Employment has become more dispersed over the last 50 years, and people travel further to get to work, with a lot of cross-commuting. Outside Oxford there has been a substantial shift to commuting by car. Central Oxford remains the largest employment concentration, but Headington has become a major location for hospital and university jobs. On the edge of the city, Cowley is also substantial, with people driving from all over the county. As well as the other main settlements, there is also a major employment concentration near Didcot, split between two business parks at Milton and Harwell, almost entirely accessed by car.
So the overall pattern has been for central Oxford to restrict parking, and switch access to walking, cycling, bus and train. But this has been a long process, with traffic levels remaining much the same. Much of the parking is private, and hard to remove. Something similar might be beginning to happen in Headington, but progress is likely to be slow. Outside the city, and in line with much of the rest of the UK, car use has become predominant, though cycling remains above-average. Housing is fairly well concentrated around existing settlements, but employment is becoming dispersed. The ready availability of employment sites outside the city threatens to undermine the approach that has been taken in Oxford. Contrariwise, the attractiveness of living in Oxford might encourage the other settlements to move away from mass car use.
Oxford’s alternative approach is unlikely to be deflected, and the difficulty of overcoming obstacles is likely to reduce over time. By 2065, parking is likely to have been substantially reduced in the city centre, and reduced by enough in Headington to eliminate congestion. The cycle network will have been completed, the bus lanes removed, and pavements widened. There will still be many who drive to Cowley, but there will be a fast bus link to the station, with connections to the rest of the county, so people will have a choice not to drive. The business parks will have been replaced by housing, with the offices relocated to the edge of the city centre as a result of the workplace parking levy. The buses will all be electric, and run through Queen Street. The referendum for a special tax to build a bus tunnel under Queen Street was lost.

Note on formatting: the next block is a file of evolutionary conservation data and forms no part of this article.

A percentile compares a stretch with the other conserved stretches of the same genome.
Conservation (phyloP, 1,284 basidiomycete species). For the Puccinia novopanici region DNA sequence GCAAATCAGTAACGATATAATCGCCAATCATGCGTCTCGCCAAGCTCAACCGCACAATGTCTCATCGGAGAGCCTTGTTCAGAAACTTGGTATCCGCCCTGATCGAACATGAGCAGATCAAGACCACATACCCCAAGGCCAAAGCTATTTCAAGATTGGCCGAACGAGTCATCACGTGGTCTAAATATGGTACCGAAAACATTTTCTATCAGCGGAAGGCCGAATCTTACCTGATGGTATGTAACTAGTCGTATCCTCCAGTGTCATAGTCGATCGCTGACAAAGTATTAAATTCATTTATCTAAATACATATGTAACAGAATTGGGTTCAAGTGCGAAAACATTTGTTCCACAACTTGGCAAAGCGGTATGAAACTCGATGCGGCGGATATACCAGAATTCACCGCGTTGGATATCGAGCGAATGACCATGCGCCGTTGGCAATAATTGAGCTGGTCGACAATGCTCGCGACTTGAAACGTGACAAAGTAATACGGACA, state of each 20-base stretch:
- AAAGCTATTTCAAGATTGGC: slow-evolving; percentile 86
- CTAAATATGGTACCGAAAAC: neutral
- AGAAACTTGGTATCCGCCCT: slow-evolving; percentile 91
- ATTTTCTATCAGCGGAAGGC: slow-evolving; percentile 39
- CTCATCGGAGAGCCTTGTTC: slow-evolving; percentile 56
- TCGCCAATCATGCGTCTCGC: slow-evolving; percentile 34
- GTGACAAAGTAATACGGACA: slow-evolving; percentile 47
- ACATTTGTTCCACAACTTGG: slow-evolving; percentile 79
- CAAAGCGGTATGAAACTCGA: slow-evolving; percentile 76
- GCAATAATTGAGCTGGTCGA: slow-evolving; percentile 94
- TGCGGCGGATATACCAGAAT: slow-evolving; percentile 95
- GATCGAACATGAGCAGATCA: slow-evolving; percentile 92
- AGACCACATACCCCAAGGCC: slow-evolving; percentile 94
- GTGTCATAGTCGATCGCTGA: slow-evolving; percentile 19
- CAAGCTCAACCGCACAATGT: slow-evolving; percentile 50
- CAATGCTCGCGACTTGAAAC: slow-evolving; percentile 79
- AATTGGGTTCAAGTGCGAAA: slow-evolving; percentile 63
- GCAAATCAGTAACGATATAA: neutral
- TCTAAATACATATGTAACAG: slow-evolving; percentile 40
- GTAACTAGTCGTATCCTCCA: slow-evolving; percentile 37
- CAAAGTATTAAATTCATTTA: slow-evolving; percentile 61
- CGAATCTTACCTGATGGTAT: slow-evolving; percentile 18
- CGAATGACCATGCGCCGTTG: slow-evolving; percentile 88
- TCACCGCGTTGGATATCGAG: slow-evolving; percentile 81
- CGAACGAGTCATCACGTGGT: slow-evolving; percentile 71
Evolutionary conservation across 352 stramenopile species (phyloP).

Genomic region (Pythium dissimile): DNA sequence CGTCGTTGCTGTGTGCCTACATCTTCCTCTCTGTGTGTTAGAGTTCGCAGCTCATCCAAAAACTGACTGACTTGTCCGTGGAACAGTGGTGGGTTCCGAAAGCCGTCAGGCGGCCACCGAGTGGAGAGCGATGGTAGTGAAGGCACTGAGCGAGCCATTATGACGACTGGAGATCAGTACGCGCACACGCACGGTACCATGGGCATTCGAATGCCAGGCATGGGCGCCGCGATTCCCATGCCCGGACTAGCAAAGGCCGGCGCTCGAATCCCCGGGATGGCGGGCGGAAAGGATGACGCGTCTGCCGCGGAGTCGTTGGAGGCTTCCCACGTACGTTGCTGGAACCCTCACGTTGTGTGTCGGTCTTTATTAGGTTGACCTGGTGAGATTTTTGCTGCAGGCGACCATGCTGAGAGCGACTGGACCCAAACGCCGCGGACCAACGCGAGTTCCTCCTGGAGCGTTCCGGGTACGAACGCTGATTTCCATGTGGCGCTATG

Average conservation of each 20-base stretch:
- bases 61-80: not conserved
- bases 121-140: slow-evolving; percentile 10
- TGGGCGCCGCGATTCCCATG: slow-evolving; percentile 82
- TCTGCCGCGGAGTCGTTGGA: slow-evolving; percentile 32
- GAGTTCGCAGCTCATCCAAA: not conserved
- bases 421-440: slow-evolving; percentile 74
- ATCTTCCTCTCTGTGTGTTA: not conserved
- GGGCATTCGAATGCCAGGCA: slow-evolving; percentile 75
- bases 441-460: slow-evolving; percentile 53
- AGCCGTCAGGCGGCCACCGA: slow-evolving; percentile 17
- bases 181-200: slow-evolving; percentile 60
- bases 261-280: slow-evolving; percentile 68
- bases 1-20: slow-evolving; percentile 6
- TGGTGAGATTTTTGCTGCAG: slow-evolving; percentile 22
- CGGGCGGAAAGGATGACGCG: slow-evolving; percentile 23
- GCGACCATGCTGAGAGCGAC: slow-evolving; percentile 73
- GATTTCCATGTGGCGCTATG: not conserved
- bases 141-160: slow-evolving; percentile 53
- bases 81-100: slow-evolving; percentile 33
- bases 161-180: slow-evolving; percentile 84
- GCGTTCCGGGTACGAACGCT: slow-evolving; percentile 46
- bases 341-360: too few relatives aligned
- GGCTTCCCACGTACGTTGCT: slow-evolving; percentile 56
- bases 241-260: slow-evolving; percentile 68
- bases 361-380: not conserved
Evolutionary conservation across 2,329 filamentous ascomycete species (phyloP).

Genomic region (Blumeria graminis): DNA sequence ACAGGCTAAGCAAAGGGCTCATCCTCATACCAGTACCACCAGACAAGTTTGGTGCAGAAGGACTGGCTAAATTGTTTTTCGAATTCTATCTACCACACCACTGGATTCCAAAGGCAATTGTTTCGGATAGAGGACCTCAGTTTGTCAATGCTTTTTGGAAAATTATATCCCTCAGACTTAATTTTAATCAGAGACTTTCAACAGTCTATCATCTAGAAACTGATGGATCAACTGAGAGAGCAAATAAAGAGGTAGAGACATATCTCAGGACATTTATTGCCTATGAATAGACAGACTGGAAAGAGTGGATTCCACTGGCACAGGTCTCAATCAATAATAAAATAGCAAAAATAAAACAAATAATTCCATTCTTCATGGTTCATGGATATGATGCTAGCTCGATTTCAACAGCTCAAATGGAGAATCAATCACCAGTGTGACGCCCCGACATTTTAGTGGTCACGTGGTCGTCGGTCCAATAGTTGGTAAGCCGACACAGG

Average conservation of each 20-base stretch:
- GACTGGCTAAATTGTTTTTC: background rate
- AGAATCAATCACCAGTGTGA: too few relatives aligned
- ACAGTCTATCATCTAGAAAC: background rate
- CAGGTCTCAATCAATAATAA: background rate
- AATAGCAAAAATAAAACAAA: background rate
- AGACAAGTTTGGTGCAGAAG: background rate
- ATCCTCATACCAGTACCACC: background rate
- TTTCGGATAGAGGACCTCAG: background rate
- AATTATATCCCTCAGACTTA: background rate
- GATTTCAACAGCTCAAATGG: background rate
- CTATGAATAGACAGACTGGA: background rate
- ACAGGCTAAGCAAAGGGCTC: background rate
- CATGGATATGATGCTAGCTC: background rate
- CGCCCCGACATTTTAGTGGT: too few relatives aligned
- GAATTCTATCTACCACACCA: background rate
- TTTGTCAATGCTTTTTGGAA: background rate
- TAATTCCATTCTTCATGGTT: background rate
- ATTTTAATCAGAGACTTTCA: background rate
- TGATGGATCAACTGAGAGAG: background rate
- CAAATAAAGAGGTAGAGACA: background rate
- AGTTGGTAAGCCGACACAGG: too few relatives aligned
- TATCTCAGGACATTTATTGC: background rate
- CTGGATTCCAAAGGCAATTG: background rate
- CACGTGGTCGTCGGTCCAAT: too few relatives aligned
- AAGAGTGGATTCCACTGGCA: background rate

Elsewhere in the county, the pressure on economic, health and carbon grounds to reduce car use eventually bore fruit. Bicester eco-town led to the development of a full cycling network in Bicester, and home delivery of groceries eventually allowed the town-centre car parks to be sold for flats. Didcot developed by expanding west, along the new bus spine routes to Milton Heights and Harwell. Diverting the main road through Milton Park had been a stroke of genius – avoiding the cost of a new railway bridge, giving the buses the straight route along the railway, and opening up the land south of the railway for housing. Didcot now extends all the way to the Harwell site, and more than half of Harwell’s workers now live in Didcot. Congestion on the A34 is a distant memory.
The future of local transport is not really dependent on technology, or even on behaviour. What matters is the politics. For five decades we have known that the car needs to be restrained if life in cities is to be improved. Land-owners have slowed down change, but eventually change will come.